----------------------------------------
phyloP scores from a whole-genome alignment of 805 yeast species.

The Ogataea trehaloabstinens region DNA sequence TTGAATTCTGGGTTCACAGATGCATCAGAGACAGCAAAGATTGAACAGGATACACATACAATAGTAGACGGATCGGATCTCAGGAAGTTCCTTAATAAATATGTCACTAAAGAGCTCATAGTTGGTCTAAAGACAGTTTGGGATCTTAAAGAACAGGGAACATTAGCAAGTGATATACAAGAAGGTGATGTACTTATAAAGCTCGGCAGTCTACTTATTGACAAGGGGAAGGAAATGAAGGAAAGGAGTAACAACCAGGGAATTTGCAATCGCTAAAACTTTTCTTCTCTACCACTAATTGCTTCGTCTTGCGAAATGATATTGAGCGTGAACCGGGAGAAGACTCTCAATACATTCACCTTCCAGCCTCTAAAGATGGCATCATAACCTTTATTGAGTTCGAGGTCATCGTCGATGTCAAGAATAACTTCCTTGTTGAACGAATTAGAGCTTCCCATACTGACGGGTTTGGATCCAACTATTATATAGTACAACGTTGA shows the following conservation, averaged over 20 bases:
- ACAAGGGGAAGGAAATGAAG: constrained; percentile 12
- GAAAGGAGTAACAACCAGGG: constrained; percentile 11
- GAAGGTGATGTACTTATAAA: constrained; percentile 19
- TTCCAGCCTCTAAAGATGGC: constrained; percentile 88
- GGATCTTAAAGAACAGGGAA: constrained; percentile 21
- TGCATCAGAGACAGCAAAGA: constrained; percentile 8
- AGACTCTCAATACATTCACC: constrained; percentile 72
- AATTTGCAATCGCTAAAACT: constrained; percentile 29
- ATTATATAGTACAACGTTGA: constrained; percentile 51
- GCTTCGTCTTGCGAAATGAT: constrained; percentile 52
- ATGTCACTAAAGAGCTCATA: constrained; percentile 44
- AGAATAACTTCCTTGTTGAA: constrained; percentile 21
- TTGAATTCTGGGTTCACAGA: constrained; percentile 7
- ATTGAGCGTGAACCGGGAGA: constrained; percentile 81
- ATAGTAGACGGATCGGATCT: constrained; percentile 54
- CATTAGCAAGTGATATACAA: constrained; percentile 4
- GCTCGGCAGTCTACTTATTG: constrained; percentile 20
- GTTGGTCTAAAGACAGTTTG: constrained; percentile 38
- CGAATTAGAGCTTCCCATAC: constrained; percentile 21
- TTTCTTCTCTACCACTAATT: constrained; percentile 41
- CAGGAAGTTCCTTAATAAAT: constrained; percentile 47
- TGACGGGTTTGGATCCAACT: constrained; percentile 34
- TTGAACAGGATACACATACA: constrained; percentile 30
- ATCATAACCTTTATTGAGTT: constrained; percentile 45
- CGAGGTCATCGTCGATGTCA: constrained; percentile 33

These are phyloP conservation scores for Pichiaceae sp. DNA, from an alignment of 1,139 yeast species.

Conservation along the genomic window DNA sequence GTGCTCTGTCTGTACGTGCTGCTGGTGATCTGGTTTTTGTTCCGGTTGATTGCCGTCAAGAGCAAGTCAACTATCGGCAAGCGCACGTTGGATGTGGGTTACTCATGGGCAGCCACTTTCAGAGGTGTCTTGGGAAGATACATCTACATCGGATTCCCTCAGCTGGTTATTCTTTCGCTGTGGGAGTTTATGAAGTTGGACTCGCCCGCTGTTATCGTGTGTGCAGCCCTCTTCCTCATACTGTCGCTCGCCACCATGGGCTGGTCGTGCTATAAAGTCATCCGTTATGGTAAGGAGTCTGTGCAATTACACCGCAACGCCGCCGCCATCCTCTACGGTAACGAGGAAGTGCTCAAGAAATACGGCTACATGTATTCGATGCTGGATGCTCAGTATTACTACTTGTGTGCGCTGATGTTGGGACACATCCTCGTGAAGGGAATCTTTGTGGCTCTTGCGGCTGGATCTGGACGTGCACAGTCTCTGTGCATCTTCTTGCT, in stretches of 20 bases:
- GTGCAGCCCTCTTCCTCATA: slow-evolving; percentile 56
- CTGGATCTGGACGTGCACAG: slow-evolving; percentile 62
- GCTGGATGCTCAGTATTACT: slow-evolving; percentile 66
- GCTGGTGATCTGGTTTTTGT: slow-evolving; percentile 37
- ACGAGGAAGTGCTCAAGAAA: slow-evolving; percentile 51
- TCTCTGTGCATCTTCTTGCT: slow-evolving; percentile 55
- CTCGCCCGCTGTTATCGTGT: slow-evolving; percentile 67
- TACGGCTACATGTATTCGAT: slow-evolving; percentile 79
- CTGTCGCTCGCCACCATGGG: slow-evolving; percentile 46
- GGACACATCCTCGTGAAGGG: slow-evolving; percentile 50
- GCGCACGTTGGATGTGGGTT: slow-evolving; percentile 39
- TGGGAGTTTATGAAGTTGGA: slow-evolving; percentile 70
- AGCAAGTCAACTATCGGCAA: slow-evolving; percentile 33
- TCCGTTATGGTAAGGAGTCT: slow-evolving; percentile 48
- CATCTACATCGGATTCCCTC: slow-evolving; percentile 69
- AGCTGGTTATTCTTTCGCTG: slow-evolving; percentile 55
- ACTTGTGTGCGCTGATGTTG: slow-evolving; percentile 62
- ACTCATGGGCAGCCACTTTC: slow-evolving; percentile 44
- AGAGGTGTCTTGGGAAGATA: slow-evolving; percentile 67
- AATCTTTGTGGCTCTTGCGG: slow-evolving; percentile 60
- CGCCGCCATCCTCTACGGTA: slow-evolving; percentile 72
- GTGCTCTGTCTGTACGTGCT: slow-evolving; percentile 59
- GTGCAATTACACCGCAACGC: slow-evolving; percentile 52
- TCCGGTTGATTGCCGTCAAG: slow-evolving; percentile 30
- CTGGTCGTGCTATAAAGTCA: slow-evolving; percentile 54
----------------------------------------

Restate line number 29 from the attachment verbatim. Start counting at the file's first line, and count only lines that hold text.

Conservation along the genomic window DNA sequence GTGCTCTGTCTGTACGTGCTGCTGGTGATCTGGTTTTTGTTCCGGTTGATTGCCGTCAAGAGCAAGTCAACTATCGGCAAGCGCACGTTGGATGTGGGTTACTCATGGGCAGCCACTTTCAGAGGTGTCTTGGGAAGATACATCTACATCGGATTCCCTCAGCTGGTTATTCTTTCGCTGTGGGAGTTTATGAAGTTGGACTCGCCCGCTGTTATCGTGTGTGCAGCCCTCTTCCTCATACTGTCGCTCGCCACCATGGGCTGGTCGTGCTATAAAGTCATCCGTTATGGTAAGGAGTCTGTGCAATTACACCGCAACGCCGCCGCCATCCTCTACGGTAACGAGGAAGTGCTCAAGAAATACGGCTACATGTATTCGATGCTGGATGCTCAGTATTACTACTTGTGTGCGCTGATGTTGGGACACATCCTCGTGAAGGGAATCTTTGTGGCTCTTGCGGCTGGATCTGGACGTGCACAGTCTCTGTGCATCTTCTTGCT, in stretches of 20 bases: